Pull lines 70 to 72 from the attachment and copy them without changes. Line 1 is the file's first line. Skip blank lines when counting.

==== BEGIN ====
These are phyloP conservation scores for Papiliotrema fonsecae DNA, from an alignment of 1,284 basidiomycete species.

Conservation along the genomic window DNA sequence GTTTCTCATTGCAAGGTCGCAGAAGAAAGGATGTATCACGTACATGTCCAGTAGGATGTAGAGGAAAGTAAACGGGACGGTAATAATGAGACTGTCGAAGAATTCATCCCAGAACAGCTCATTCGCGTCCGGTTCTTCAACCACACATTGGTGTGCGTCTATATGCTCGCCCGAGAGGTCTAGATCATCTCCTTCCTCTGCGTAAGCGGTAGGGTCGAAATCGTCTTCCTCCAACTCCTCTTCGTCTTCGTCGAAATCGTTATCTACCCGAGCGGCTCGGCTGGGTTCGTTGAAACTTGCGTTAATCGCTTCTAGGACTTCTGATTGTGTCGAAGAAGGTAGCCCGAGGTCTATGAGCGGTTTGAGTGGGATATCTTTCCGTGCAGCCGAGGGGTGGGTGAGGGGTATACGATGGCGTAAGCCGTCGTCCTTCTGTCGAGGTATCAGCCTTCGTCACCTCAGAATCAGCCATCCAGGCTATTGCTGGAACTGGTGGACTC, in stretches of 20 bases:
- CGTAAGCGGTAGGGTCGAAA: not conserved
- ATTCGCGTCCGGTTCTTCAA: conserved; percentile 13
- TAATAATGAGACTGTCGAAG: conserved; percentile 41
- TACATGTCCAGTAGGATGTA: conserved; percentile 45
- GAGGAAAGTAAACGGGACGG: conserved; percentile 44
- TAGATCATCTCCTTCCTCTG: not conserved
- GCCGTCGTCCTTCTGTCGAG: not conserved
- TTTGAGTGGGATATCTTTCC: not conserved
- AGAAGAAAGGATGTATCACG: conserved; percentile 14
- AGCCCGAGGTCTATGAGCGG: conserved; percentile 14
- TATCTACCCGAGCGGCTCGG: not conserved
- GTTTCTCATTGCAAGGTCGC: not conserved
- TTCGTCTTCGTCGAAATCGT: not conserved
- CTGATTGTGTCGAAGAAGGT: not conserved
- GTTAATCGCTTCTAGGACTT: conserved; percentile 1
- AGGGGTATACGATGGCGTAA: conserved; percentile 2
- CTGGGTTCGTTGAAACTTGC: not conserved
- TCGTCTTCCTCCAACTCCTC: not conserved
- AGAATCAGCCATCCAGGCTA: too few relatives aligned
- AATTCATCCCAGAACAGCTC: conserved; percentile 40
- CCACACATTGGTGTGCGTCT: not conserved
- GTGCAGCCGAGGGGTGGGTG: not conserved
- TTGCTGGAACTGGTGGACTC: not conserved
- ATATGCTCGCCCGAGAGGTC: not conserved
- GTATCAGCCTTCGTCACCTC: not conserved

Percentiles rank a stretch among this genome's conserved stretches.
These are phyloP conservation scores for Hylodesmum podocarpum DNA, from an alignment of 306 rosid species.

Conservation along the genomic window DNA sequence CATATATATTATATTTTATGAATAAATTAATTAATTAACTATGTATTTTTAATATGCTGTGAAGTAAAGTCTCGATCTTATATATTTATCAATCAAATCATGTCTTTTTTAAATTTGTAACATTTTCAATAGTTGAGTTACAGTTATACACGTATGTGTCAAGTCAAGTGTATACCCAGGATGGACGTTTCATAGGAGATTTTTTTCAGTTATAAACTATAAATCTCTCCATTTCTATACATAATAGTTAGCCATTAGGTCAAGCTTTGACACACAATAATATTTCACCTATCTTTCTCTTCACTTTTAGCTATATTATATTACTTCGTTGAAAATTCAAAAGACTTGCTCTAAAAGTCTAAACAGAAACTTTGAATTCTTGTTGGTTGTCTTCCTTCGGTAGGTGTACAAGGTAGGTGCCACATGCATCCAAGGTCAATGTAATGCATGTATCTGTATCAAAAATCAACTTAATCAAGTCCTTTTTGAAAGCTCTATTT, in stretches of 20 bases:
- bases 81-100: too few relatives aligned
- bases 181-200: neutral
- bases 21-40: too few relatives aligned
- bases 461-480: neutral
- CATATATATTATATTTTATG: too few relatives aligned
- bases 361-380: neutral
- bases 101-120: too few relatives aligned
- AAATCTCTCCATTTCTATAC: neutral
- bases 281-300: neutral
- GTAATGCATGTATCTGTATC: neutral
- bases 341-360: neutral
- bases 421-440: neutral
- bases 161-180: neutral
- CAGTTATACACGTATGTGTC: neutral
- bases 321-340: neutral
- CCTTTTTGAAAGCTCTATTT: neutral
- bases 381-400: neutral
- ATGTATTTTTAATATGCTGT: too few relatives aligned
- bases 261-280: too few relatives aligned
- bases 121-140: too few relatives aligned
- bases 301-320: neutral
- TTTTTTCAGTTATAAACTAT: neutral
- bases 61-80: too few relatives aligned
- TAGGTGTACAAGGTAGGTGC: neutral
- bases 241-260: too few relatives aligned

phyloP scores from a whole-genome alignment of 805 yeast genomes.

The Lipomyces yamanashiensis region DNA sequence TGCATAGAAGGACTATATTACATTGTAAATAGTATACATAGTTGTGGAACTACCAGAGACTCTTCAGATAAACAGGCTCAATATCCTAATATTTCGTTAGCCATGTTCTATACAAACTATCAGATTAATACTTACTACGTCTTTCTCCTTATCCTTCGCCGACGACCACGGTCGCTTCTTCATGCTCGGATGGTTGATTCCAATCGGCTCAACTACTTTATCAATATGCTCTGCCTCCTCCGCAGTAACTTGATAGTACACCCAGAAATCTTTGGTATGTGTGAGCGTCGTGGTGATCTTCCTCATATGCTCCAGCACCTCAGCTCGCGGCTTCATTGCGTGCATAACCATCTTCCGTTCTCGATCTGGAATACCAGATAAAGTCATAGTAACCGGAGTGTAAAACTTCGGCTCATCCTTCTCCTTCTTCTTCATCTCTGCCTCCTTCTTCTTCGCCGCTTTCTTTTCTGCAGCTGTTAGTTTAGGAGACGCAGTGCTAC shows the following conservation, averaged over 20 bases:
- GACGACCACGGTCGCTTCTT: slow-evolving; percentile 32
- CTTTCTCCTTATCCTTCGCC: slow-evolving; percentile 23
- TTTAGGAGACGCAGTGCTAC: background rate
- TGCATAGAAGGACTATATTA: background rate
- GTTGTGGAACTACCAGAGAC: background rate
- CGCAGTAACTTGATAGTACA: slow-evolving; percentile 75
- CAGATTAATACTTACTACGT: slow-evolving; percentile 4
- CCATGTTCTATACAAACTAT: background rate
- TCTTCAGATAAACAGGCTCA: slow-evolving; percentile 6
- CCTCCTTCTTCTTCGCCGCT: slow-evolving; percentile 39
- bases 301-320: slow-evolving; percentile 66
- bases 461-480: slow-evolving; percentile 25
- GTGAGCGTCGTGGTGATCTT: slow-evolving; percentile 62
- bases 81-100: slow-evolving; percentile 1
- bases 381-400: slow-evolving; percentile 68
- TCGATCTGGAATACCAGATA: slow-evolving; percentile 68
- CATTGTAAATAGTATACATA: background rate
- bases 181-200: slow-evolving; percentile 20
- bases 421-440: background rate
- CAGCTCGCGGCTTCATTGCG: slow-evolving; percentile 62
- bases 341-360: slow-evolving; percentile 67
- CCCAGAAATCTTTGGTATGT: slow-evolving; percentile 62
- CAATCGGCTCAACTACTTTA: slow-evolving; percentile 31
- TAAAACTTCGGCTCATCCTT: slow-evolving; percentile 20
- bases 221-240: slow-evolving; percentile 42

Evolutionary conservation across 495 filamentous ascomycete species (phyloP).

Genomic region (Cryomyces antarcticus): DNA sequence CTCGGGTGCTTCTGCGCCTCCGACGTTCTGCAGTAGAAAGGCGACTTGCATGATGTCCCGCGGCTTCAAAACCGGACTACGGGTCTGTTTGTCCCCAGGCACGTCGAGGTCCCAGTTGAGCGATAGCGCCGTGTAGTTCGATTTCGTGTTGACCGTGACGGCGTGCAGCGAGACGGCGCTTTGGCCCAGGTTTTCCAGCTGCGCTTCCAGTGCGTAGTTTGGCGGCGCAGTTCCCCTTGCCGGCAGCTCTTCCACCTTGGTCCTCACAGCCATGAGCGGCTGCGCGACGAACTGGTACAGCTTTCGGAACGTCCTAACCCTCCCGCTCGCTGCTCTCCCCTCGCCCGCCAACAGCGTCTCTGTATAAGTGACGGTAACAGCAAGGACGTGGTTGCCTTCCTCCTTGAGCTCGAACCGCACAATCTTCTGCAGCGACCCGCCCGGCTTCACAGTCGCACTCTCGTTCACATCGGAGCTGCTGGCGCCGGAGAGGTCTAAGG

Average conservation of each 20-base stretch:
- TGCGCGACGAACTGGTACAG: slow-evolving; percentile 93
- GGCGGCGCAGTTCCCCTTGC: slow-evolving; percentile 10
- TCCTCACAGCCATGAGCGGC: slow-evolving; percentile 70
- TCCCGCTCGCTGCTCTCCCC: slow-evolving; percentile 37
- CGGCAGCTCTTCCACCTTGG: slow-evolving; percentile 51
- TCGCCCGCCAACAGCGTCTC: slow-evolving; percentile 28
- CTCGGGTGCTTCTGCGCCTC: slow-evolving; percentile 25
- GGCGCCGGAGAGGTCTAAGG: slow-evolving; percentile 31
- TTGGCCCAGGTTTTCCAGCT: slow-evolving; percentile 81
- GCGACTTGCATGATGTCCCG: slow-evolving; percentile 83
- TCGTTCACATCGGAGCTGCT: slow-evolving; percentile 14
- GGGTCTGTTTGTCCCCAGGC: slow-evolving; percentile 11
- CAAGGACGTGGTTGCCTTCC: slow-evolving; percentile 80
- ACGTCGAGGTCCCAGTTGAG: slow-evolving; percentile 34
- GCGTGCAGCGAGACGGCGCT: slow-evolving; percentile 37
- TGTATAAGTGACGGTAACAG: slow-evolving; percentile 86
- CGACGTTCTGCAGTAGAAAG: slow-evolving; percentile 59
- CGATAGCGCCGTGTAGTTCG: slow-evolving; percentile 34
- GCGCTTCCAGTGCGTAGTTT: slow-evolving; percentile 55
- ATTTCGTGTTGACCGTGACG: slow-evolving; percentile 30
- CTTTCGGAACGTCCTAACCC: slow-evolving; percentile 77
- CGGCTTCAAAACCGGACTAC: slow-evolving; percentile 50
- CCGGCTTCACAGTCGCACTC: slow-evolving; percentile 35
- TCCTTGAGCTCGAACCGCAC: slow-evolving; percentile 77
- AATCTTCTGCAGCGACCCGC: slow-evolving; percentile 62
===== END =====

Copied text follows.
- GTGAGCGTCGTGGTGATCTT: slow-evolving; percentile 62
- bases 81-100: slow-evolving; percentile 1
- bases 381-400: slow-evolving; percentile 68